Stretching for 98 kilometers through the countryside of Schleswig-Holstein, the Kiel Canal links the North Sea with the Baltic Sea between the towns of Brunsbüttel and Kiel. It was built in the late 19th century to prevent ships from having to make the much longer journey around the northern tip of Denmark and was originally called the Kaiser-Wilhelm Canal.

The first connection between the North and Baltic Seas was the Eider Canal that was completed under the reign of Christian VII of Denmark in 1784. It stretched 43 kilometers from Kiel to the Eider River’s mouth at Tönning, however, its shallow depth of only three meters significantly limited the vessels that could use it. The new canal was initiated in the late 19th century by merchants and the German Navy who wanted to link their bases in the Baltic and the North Sea without having to sail around the Jutland Peninsula. It took more than 9,000 workers around eight years to build the canal, with surviving footage of the opening of the canal preserved in London’s Science Museum.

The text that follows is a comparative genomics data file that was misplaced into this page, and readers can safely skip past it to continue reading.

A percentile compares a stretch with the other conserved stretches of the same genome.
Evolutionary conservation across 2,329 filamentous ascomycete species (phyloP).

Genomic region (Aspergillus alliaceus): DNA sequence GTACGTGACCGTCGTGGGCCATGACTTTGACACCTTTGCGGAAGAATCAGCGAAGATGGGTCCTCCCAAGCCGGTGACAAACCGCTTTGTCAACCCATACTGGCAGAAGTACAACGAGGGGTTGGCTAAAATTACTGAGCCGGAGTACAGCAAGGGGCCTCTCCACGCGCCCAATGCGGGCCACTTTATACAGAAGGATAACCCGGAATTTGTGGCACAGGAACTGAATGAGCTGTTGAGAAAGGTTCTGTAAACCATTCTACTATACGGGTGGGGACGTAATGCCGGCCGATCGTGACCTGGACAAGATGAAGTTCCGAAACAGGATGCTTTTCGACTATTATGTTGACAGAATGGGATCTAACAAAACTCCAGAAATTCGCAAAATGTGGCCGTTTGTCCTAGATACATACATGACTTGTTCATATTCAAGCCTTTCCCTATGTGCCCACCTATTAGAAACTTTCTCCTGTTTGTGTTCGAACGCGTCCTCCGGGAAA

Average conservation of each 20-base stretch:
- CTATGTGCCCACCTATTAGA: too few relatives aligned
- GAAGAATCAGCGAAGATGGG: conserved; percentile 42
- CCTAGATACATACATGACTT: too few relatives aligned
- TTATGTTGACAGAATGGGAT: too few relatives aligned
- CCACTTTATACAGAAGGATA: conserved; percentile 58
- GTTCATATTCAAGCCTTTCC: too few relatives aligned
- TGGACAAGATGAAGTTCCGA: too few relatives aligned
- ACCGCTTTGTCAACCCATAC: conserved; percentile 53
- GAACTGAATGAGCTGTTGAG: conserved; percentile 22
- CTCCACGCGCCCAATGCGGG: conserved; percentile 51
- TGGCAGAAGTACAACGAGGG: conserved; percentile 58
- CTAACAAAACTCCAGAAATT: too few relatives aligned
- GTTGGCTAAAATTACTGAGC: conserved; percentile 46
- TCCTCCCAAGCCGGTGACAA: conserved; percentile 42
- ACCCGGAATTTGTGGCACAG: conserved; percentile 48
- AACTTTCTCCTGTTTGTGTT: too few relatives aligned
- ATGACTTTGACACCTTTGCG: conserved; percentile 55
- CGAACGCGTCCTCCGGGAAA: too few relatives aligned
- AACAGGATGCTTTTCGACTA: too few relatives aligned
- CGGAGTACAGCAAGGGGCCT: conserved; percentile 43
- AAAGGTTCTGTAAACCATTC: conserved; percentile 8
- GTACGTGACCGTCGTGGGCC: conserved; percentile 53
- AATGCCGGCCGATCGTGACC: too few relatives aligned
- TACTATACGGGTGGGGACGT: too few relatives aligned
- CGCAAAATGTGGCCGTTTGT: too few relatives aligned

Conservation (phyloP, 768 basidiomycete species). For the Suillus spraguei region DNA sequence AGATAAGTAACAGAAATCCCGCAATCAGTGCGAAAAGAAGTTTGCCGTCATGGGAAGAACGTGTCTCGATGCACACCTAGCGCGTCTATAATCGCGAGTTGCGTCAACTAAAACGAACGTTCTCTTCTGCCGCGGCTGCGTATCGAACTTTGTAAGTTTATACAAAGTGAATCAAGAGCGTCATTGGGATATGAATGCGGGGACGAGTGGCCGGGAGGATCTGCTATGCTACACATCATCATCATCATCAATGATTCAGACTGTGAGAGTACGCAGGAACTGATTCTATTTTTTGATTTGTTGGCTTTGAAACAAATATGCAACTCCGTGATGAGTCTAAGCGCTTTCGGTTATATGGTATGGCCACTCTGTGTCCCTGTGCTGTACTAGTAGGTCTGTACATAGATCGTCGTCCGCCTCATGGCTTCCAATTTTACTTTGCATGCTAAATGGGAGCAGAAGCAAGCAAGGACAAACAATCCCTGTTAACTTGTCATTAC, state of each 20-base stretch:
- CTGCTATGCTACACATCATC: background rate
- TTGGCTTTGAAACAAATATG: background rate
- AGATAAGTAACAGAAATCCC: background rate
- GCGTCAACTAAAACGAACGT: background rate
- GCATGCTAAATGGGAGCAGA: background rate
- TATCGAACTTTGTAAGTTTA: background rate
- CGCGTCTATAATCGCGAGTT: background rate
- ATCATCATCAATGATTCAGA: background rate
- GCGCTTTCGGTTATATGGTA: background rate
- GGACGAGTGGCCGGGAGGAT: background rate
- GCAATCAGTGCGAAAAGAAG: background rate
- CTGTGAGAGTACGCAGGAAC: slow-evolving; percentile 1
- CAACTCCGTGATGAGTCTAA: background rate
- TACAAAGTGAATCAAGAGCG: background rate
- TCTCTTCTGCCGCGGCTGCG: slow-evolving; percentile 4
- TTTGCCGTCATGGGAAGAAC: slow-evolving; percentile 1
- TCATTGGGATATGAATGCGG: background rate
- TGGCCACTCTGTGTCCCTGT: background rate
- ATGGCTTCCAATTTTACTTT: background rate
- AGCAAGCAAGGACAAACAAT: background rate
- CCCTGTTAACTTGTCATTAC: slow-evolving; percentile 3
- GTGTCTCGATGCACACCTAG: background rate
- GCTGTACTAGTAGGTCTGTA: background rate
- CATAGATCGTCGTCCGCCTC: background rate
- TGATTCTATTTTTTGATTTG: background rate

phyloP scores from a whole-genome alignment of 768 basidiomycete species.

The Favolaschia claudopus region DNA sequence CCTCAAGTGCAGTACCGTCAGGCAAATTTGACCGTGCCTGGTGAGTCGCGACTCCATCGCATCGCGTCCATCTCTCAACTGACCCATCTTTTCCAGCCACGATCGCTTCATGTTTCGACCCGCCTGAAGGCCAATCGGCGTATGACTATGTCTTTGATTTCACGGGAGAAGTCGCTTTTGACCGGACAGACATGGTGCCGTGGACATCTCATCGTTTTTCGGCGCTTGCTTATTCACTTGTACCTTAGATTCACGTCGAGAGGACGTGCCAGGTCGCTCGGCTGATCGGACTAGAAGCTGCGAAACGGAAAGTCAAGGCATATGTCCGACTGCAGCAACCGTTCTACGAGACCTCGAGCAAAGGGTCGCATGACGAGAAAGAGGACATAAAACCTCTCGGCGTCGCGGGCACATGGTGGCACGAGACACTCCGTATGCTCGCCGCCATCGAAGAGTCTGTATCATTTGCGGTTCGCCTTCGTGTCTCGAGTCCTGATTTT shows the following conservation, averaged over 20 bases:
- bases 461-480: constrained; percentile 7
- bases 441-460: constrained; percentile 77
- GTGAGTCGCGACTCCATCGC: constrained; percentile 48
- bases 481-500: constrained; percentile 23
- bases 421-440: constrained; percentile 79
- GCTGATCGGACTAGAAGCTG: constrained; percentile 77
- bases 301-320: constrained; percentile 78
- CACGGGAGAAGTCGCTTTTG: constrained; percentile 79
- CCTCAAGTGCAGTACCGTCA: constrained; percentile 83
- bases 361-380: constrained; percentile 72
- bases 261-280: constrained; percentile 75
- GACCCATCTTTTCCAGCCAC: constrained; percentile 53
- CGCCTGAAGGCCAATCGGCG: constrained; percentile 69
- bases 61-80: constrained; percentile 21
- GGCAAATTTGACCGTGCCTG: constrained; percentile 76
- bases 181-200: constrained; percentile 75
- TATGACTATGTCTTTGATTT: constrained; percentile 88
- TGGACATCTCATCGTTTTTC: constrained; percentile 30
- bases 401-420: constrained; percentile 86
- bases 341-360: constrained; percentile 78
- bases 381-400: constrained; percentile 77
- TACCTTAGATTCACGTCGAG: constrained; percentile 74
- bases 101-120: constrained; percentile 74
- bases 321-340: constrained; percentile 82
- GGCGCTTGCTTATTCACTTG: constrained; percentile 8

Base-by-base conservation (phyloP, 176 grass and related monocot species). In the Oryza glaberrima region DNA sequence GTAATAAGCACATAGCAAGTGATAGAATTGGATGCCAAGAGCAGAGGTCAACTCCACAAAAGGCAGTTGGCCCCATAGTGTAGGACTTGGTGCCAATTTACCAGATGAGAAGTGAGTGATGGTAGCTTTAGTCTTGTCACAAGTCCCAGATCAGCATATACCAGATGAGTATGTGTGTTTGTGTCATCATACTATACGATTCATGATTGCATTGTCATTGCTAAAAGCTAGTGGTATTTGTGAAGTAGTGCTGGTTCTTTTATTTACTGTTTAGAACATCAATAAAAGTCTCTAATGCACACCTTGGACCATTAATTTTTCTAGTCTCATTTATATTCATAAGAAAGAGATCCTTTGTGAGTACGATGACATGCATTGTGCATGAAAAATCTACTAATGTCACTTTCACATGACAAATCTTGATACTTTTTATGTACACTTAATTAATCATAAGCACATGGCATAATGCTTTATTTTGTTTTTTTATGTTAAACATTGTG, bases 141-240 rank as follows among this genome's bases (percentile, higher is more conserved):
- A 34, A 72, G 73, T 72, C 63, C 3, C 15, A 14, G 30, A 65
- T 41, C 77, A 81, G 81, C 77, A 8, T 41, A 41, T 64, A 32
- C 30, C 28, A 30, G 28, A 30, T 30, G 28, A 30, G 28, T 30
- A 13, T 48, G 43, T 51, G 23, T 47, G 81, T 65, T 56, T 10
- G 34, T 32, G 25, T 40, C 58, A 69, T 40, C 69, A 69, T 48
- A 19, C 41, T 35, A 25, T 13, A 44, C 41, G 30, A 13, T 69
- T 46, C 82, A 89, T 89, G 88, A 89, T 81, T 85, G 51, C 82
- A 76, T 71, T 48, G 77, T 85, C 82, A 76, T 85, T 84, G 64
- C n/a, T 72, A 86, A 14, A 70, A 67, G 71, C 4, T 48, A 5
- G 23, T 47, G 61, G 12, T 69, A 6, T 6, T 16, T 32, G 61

While more than 100 ships sail along this busy artificial waterway each and every day, tourists are also welcome to explore its stunning route and idyllic backwaters on an excursion ship or paddle steamer. If you want to stay on land, there are also numerous spots where you can watch the massive ocean liners passing through the Kiel Canal like grand floating palaces. After passing through the flower-filled meadows and charming towns of Schleswig-Holstein, each of the ships is greeted with their flag and national anthem upon reaching the Rendsburg High Bridge.